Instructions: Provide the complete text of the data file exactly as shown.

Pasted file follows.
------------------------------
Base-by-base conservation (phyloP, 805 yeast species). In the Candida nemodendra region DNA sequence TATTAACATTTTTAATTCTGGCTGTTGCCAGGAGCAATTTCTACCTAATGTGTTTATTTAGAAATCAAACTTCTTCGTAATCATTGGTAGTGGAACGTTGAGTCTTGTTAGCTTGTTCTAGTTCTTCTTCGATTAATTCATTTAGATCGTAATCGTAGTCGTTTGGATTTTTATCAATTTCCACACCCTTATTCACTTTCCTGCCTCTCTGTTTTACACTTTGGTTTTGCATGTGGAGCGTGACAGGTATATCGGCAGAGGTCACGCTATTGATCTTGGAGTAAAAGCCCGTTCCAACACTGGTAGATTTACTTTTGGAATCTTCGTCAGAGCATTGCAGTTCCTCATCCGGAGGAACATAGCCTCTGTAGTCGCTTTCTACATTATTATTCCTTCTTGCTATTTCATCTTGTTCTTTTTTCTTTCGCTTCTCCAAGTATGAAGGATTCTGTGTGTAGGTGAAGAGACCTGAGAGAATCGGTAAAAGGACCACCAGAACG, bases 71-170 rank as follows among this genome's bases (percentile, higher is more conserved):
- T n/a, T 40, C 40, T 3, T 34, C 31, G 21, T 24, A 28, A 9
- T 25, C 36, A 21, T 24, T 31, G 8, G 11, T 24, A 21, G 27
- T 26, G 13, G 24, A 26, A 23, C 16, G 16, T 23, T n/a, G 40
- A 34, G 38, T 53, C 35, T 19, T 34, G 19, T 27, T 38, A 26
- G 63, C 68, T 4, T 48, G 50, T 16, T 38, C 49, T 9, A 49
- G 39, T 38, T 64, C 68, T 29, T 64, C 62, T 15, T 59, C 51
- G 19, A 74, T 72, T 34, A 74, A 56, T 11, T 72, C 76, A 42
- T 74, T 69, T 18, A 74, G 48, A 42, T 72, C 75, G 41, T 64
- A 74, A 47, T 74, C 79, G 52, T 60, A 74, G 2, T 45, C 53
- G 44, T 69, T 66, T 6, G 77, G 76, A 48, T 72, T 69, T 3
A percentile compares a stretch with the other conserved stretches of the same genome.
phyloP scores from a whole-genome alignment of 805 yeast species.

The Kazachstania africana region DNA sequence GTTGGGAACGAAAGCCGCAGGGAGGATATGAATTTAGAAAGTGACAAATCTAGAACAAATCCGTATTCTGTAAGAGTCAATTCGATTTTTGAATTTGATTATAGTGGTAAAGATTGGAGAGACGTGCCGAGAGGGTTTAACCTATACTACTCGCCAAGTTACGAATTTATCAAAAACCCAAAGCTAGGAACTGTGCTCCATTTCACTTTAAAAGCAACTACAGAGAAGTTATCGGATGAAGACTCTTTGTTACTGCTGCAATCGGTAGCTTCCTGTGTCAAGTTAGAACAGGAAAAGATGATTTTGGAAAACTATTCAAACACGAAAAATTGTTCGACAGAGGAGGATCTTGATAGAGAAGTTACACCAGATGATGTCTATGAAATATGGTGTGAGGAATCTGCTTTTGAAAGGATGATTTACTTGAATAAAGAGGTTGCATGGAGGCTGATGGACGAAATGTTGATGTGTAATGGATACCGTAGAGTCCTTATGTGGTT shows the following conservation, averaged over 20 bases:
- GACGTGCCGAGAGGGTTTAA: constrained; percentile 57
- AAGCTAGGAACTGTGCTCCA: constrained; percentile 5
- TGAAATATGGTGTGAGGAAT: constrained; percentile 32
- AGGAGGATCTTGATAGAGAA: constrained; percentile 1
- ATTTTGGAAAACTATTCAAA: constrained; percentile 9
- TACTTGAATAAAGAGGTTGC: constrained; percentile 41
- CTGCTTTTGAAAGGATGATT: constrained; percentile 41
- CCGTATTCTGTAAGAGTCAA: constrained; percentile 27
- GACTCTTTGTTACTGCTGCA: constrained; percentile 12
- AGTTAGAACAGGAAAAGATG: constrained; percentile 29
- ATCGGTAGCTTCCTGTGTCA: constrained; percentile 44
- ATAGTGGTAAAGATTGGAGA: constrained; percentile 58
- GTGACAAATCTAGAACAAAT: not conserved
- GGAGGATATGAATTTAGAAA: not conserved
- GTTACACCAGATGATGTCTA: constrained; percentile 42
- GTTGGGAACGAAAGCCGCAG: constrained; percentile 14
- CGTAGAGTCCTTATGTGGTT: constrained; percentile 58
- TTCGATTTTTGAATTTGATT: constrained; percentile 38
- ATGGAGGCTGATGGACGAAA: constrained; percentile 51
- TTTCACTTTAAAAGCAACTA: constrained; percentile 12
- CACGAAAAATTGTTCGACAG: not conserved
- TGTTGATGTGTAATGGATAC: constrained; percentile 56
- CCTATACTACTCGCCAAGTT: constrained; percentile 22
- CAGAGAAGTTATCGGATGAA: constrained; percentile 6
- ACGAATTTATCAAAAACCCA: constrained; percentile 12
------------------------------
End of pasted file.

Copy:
Base-by-base conservation (phyloP, 805 yeast species). In the Candida nemodendra region DNA sequence TATTAACATTTTTAATTCTGGCTGTTGCCAGGAGCAATTTCTACCTAATGTGTTTATTTAGAAATCAAACTTCTTCGTAATCATTGGTAGTGGAACGTTGAGTCTTGTTAGCTTGTTCTAGTTCTTCTTCGATTAATTCATTTAGATCGTAATCGTAGTCGTTTGGATTTTTATCAATTTCCACACCCTTATTCACTTTCCTGCCTCTCTGTTTTACACTTTGGTTTTGCATGTGGAGCGTGACAGGTATATCGGCAGAGGTCACGCTATTGATCTTGGAGTAAAAGCCCGTTCCAACACTGGTAGATTTACTTTTGGAATCTTCGTCAGAGCATTGCAGTTCCTCATCCGGAGGAACATAGCCTCTGTAGTCGCTTTCTACATTATTATTCCTTCTTGCTATTTCATCTTGTTCTTTTTTCTTTCGCTTCTCCAAGTATGAAGGATTCTGTGTGTAGGTGAAGAGACCTGAGAGAATCGGTAAAAGGACCACCAGAACG, bases 71-170 rank as follows among this genome's bases (percentile, higher is more conserved):
- T n/a, T 40, C 40, T 3, T 34, C 31, G 21, T 24, A 28, A 9
- T 25, C 36, A 21, T 24, T 31, G 8, G 11, T 24, A 21, G 27
- T 26, G 13, G 24, A 26, A 23, C 16, G 16, T 23, T n/a, G 40
- A 34, G 38, T 53, C 35, T 19, T 34, G 19, T 27, T 38, A 26
- G 63, C 68, T 4, T 48, G 50, T 16, T 38, C 49, T 9, A 49
- G 39, T 38, T 64, C 68, T 29, T 64, C 62, T 15, T 59, C 51
- G 19, A 74, T 72, T 34, A 74, A 56, T 11, T 72, C 76, A 42
- T 74, T 69, T 18, A 74, G 48, A 42, T 72, C 75, G 41, T 64
- A 74, A 47, T 74, C 79, G 52, T 60, A 74, G 2, T 45, C 53
- G 44, T 69, T 66, T 6, G 77, G 76, A 48, T 72, T 69, T 3
A percentile compares a stretch with the other conserved stretches of the same genome.
phyloP scores from a whole-genome alignment of 805 yeast species.

The Kazachstania africana region DNA sequence GTTGGGAACGAAAGCCGCAGGGAGGATATGAATTTAGAAAGTGACAAATCTAGAACAAATCCGTATTCTGTAAGAGTCAATTCGATTTTTGAATTTGATTATAGTGGTAAAGATTGGAGAGACGTGCCGAGAGGGTTTAACCTATACTACTCGCCAAGTTACGAATTTATCAAAAACCCAAAGCTAGGAACTGTGCTCCATTTCACTTTAAAAGCAACTACAGAGAAGTTATCGGATGAAGACTCTTTGTTACTGCTGCAATCGGTAGCTTCCTGTGTCAAGTTAGAACAGGAAAAGATGATTTTGGAAAACTATTCAAACACGAAAAATTGTTCGACAGAGGAGGATCTTGATAGAGAAGTTACACCAGATGATGTCTATGAAATATGGTGTGAGGAATCTGCTTTTGAAAGGATGATTTACTTGAATAAAGAGGTTGCATGGAGGCTGATGGACGAAATGTTGATGTGTAATGGATACCGTAGAGTCCTTATGTGGTT shows the following conservation, averaged over 20 bases:
- GACGTGCCGAGAGGGTTTAA: constrained; percentile 57
- AAGCTAGGAACTGTGCTCCA: constrained; percentile 5
- TGAAATATGGTGTGAGGAAT: constrained; percentile 32
- AGGAGGATCTTGATAGAGAA: constrained; percentile 1
- ATTTTGGAAAACTATTCAAA: constrained; percentile 9
- TACTTGAATAAAGAGGTTGC: constrained; percentile 41
- CTGCTTTTGAAAGGATGATT: constrained; percentile 41
- CCGTATTCTGTAAGAGTCAA: constrained; percentile 27
- GACTCTTTGTTACTGCTGCA: constrained; percentile 12
- AGTTAGAACAGGAAAAGATG: constrained; percentile 29
- ATCGGTAGCTTCCTGTGTCA: constrained; percentile 44
- ATAGTGGTAAAGATTGGAGA: constrained; percentile 58
- GTGACAAATCTAGAACAAAT: not conserved
- GGAGGATATGAATTTAGAAA: not conserved
- GTTACACCAGATGATGTCTA: constrained; percentile 42
- GTTGGGAACGAAAGCCGCAG: constrained; percentile 14
- CGTAGAGTCCTTATGTGGTT: constrained; percentile 58
- TTCGATTTTTGAATTTGATT: constrained; percentile 38
- ATGGAGGCTGATGGACGAAA: constrained; percentile 51
- TTTCACTTTAAAAGCAACTA: constrained; percentile 12
- CACGAAAAATTGTTCGACAG: not conserved
- TGTTGATGTGTAATGGATAC: constrained; percentile 56
- CCTATACTACTCGCCAAGTT: constrained; percentile 22
- CAGAGAAGTTATCGGATGAA: constrained; percentile 6
- ACGAATTTATCAAAAACCCA: constrained; percentile 12